Back-to-school sales to hit $102 billion as laptop buys surge: NRF

FILE PHOTO: A woman counts U.S. dollar bills at her home in Buenos Aires

(Reuters) – U.S. households are likely to spend a record $102 billion in back-to-school shopping next month, with laptop sales set to boom as parents anticipate the COVID-19 pandemic will keep at least some classes online, a U.S. trade group said on Wednesday.

The survey by the National Retail Federation (NRF) calculated overall spending in one of U.S. retailers’ most important periods would rise about 26% compared to last year.

College spending is expected to total $67.7 billion, up from $54.5 billion last year, while on elementary school kids it will reach a total of $33.9 billion, up from $26.2 billion.

While many schools and colleges are still mulling reopening classrooms in September, 55% of shoppers expect students to take at least some of their classes at home this fall, with only 26% expecting most or all classes to be taught in-person, National Retail Federation (NRF) said.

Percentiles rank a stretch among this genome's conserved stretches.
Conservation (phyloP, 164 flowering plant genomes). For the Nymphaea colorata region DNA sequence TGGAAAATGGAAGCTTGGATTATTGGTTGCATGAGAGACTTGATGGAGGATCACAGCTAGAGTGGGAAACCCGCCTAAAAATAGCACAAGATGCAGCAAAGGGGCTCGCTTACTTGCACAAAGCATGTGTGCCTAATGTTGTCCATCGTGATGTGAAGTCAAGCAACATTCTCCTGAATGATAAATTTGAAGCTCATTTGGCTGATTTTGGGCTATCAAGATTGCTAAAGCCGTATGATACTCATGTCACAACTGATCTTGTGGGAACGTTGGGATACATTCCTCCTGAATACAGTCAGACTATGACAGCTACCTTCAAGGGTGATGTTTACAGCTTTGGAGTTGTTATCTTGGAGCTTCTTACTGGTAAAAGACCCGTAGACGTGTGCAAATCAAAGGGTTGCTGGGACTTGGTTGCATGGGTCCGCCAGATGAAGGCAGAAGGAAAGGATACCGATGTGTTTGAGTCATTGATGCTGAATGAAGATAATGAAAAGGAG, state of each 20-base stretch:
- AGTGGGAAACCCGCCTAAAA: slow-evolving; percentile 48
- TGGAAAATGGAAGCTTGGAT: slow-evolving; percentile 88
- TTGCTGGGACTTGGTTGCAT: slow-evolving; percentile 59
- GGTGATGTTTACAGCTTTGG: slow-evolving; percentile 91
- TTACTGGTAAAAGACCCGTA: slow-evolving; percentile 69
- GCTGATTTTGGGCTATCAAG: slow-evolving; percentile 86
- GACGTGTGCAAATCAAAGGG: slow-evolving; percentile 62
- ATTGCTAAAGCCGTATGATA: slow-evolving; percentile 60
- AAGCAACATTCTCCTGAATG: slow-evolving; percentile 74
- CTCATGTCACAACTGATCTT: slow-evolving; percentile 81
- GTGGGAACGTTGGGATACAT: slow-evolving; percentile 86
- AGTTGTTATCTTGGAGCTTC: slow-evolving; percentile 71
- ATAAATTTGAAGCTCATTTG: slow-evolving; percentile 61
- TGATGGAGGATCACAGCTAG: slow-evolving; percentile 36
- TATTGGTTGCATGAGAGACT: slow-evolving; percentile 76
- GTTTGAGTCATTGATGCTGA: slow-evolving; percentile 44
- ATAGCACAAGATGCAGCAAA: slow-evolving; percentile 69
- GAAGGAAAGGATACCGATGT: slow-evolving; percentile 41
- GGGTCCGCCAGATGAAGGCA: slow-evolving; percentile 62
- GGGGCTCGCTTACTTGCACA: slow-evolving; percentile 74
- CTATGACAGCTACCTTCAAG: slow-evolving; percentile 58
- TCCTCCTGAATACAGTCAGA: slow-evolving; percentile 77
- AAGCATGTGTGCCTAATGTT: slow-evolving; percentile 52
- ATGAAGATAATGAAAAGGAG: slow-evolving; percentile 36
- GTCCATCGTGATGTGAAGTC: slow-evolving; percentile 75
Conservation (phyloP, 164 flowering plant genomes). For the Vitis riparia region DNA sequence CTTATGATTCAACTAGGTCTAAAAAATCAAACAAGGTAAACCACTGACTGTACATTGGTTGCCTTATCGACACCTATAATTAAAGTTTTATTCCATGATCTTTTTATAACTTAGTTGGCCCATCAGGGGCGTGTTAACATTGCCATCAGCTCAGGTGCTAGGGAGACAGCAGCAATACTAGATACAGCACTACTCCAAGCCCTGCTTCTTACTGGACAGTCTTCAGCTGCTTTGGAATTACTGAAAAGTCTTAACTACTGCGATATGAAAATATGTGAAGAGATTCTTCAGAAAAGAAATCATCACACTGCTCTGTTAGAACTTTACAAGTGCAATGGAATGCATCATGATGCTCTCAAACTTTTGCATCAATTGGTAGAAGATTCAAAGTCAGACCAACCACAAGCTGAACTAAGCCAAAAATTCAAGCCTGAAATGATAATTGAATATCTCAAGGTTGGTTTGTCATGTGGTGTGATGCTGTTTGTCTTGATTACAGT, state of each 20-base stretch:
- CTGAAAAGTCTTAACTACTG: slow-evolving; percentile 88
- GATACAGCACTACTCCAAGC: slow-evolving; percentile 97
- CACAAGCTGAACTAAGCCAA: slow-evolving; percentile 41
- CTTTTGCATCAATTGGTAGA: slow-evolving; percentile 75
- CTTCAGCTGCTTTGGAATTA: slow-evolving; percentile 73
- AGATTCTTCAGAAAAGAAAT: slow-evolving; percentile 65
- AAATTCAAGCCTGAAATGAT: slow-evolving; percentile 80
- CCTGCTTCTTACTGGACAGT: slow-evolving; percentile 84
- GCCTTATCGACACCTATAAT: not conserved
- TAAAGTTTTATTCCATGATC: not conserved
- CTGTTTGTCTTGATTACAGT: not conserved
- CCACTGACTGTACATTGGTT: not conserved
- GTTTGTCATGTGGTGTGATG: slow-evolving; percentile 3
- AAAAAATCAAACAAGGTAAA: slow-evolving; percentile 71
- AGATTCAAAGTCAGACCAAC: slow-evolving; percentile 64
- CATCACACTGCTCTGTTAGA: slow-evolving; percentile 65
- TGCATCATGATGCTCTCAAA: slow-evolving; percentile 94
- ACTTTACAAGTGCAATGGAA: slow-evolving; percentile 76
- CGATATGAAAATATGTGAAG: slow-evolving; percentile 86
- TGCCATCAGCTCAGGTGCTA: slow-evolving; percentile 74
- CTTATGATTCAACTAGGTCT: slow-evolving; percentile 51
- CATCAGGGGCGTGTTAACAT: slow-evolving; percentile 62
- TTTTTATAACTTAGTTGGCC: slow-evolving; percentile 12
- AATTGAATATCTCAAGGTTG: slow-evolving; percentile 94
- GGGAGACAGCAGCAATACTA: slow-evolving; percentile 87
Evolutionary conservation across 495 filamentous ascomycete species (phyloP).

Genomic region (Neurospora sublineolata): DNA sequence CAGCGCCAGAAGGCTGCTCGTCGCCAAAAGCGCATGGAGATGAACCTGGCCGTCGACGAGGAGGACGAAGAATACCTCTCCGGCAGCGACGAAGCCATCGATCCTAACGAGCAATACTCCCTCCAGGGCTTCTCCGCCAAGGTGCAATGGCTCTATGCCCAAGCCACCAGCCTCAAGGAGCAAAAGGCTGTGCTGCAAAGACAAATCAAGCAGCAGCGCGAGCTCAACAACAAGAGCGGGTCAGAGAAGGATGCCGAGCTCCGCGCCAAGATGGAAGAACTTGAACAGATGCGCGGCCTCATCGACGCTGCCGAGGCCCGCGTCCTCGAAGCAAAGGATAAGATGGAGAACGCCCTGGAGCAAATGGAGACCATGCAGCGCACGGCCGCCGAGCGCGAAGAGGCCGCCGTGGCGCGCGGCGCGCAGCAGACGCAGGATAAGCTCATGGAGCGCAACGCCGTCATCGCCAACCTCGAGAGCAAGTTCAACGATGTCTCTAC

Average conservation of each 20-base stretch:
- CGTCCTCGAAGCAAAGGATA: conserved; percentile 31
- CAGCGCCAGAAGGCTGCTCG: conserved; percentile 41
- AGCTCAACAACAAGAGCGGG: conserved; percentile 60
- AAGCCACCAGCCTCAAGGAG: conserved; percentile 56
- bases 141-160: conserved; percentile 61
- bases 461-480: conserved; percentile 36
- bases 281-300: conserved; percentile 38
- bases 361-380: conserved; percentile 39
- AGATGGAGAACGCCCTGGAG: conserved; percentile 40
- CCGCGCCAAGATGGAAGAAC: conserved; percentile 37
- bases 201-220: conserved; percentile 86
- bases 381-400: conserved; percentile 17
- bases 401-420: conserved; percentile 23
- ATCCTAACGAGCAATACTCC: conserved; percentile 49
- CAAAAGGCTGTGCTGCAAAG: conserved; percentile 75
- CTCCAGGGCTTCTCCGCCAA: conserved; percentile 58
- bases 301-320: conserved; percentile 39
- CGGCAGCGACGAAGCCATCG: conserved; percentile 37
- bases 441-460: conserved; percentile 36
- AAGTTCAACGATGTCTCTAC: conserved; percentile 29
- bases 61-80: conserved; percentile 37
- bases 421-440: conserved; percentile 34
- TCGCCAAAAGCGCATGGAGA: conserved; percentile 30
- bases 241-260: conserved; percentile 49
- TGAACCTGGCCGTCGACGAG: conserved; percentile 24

“By any measure, this is an unprecedented year with great uncertainty, including how students will get their education this fall,” NRF Chief Executive Officer Matthew Shay said.

“Parents … know the value of an education and are navigating uncertainty and unknowns so that students are prepared.”

Of those expecting classes at home, 72% said they would buy computers, home furnishings or other supplies needed to study from home. A third said they would buy a laptop and more than a fifth said computer speakers or headphones.

The vast majority of consumers said the pandemic would change how they shop this year even as stores reopen, with 43% saying they plan to make purchases online rather than in-person.

Parents with children in elementary school through high school said they plan to spend an average $789.49 per family, topping last year’s $696.70. College students expect to spend an average $1,059.20 per family, compared with last year’s $976.78.

(Reporting by Nivedita Balu in Bengaluru; editing by Patrick Graham and Shinjini Ganguli)